A Sin and A Secret: Too Much to Drink & Rumrousal
Welcome back to another "A Sin and A Secret." Mix yourself a drink based on a colonial recipe and then curl with a completely true, completely salacious story. Enjoy a new #ASinAndASecret post every week. Read more in the series here.
We have some cautionary tales of about those who were besotted with liquor in the wintertime, to their detriment.
Losing a Fight with a Tree
A January 8, 1761 Maryland Gazette article reads as follows: “Sunday Morning last, Samuel Tyler, an Overseer, was found Dead, in the Snow near the Head of Severn. He was seen very much in Liquor the Evening before, and is suppos’d to have fell from his Horse and perish’d with the Cold. It is said, that when he was overcome with strong Drink, he used to be a mere Mad-man, and would even Quarrel with his own Shadow; and by his Knuckles being bruised, and a Tree near where he lay being Bloody, and the Bark a little beat off, it is supposed he Quarrelled and Fought with the Tree.”
"It is said, that when he was overcome with strong Drink, he used to be a mere Mad-man, and would even Quarrel with his own Shadow" - Maryland Gazette, 1761
The Fortune Teller
London Town had witnessed a similar occurrence almost exactly 10 years earlier. Another Maryland Gazette article from January 23, 1751 describes the misfortunes of a fortune teller: “Saturday last an old Man, supposed to be near Seventy, was found almost Dead, and quite Speechless, at a little Distance from Town, and taken up in a Cart and brought in, where he died soon after. All that we can learn about him, is, that he came from some one of the lower Counties, and had been some Days at and about South River Ferry, pretending to tell Fortunes, and Sotting with Drams, and other strong Drink.”
"...He came from some one of the lower Counties... pretending to tell Fortunes, and Sotting with Drams, and other strong Drink.” - Maryland Gazette, 1751
We have paired these stories with the reviving drink, Rumrousal.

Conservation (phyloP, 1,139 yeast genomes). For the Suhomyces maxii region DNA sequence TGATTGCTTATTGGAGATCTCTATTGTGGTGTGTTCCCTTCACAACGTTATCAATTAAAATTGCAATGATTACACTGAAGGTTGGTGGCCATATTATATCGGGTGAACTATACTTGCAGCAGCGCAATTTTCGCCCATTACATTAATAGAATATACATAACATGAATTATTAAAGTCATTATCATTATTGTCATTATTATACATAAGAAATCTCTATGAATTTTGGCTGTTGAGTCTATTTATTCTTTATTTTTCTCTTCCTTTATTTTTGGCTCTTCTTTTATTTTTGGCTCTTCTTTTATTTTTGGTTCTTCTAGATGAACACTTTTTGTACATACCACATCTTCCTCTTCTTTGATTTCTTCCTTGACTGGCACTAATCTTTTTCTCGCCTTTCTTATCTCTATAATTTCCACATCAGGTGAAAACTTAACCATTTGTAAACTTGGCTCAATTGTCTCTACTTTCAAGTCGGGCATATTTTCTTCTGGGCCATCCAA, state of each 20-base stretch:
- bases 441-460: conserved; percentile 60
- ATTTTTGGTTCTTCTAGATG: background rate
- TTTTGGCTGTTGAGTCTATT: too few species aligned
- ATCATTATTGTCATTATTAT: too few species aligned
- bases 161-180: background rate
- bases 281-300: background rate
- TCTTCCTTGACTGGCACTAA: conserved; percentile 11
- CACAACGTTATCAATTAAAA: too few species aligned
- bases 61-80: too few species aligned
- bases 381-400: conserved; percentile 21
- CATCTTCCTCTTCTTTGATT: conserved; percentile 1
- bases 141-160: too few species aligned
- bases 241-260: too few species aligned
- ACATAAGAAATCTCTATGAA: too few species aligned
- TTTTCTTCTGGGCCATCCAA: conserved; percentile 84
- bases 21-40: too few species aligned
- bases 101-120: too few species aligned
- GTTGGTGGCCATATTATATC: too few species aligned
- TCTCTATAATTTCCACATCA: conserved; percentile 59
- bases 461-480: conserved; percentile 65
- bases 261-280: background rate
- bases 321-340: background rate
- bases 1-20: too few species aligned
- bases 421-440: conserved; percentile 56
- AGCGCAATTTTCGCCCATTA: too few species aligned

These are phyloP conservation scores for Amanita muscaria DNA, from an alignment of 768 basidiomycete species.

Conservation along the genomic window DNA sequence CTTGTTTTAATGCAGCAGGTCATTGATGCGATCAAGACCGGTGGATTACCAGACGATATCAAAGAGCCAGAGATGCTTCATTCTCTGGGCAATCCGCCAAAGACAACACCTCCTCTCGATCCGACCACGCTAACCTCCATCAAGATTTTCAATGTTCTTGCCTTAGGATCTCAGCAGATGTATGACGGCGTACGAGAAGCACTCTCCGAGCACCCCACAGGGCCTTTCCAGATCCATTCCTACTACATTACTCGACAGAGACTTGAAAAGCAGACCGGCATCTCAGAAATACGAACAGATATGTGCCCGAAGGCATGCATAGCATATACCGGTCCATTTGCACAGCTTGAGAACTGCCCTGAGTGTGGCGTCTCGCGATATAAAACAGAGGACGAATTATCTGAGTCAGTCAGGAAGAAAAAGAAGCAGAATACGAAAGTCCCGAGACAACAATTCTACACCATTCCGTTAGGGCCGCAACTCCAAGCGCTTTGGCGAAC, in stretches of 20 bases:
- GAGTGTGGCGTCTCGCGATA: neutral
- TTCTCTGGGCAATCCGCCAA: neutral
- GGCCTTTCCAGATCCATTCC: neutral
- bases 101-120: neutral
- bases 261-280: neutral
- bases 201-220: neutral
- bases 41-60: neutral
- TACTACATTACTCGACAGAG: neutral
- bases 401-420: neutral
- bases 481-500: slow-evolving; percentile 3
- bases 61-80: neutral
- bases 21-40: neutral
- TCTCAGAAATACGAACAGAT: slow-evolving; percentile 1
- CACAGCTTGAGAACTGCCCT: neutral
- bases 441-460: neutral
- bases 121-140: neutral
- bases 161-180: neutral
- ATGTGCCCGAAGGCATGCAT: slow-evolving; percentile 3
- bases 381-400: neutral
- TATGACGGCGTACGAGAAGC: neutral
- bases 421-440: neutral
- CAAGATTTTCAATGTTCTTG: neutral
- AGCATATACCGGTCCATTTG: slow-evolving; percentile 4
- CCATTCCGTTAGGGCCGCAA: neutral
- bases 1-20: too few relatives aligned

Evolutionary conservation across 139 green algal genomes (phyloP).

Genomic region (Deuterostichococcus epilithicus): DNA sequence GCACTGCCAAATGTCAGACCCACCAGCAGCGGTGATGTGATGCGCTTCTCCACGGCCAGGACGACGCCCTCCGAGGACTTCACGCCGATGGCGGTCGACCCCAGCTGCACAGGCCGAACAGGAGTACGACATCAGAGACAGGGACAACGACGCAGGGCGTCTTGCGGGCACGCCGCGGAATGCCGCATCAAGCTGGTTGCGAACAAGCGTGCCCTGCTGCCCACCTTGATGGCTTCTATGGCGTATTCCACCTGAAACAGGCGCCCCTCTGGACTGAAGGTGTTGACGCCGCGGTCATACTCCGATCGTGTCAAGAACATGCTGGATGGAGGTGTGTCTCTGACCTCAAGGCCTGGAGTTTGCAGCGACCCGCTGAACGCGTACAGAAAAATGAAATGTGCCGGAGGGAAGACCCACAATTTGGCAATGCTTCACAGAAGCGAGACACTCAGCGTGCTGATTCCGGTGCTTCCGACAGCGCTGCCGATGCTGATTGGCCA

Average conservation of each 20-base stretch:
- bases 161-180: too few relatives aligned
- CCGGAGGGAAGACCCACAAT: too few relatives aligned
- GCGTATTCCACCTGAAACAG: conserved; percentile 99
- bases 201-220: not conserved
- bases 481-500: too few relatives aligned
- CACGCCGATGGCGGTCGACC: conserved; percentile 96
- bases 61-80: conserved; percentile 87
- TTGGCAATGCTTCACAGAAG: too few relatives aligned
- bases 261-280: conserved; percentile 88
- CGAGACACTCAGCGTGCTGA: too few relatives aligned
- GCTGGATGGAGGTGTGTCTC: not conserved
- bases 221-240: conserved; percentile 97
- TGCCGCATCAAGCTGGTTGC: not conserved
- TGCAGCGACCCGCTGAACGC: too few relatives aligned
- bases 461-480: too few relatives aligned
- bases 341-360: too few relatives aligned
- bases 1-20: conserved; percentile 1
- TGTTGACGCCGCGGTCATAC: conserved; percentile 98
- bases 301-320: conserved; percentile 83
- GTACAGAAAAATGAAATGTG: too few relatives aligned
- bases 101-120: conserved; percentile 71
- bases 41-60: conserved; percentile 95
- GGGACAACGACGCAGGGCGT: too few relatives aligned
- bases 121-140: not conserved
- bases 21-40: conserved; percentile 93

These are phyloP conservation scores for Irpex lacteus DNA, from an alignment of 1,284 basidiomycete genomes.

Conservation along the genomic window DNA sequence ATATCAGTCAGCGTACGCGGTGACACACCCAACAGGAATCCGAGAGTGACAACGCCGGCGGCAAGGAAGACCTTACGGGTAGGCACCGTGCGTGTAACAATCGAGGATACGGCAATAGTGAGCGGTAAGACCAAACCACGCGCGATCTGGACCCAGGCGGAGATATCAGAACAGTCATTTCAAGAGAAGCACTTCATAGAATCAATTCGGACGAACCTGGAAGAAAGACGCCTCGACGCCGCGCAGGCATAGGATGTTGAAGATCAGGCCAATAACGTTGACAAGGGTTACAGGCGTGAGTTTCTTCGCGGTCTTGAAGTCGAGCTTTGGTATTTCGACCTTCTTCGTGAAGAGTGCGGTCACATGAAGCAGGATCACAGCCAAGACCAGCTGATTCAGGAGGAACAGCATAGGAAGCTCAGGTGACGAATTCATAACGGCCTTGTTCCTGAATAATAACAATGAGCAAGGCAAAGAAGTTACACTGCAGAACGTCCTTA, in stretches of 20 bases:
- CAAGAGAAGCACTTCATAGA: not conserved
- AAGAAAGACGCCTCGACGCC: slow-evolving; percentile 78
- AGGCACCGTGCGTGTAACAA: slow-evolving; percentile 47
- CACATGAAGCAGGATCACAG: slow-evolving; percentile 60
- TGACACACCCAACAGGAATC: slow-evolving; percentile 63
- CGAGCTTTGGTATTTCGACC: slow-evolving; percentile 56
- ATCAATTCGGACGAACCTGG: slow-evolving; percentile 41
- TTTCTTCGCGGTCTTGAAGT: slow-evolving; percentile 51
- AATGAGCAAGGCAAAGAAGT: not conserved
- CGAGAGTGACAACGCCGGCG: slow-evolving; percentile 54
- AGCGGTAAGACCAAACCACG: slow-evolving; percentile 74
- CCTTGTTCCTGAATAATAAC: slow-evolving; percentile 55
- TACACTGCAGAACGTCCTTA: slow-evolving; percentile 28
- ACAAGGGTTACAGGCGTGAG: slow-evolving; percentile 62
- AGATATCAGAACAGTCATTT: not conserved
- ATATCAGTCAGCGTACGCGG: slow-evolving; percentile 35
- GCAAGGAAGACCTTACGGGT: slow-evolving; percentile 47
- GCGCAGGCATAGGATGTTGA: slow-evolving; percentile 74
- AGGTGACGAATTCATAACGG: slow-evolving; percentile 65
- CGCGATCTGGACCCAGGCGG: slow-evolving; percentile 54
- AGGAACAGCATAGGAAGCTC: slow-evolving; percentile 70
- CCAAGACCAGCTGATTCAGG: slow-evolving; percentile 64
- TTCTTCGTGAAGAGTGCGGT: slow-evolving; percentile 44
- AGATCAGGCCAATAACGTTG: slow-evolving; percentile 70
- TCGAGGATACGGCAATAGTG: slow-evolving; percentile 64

1 quart rum
3 quarts whole milk
1 and a half cups honey
Half pint bourbon
Mix all ingredients in a pot and stir over low to medium heat.
Pour into a punch bowl and serve hot.
Makes 4 ½ quarts (36 3-ounce servings)
To make a single serving use:
2 ounces rum
1 ounce bourbon
A generous splash of milk
1 tablespoon honey or to taste
Grow the ReLeaf Fund
Recently, London Town launched the ReLeaf Fund. This newly created fund was inspired by the cycle of renewal in our gardens. Donations to it will ensure that London Town will grow again. Funds will be matched up to $35,000! Learn more and donate today!
London Town: Today and Tomorrow Survey
You may have noticed an increase in our online postings lately. Will you take a short survey about what posts and virtual programs you'd like? You can also share your thoughts about re-opening London Town and what sort of programs you'd like to see after the crisis is over. Take the survey here
Select Drink Recipe Sources for the Series:
Alderman, Clifford Lindsey, "Of Drinks & Drinkers," Early American Life, December 1975, pgs 87-88, 91 - 93
Bullock, Helen, The Williamsburg Art of Cookery or Accomplished Gentlewoman's Companion: Being a Collection of Upwards of Five Hundred of the Most Ancient and Approv'd Recipes in Virginia Cookery, Colonial Williamsburg and Dietz Press: Richmond, VA, 1938
Carr, Eve, "Home-Grown Treats," Mid-Atlantic Country, December, 1986 pgs. 34 - 35, 58
Gaspee Days Committee, www.gaspee.org/colonialrecipes.html
Mackin, Jeanne, "Flowing Bowl," Americana, pgs. 39 - 41
Stief, Frederick Philip, Eat, Drink, & Be Merry in Maryland, Johns Hopkins Press: Baltimore, MD, 1932
Tilp, Frederick, "Tips on Tippling from Tidewater Maryland," Maryland Magazine, 1978, pgs. 14 - 17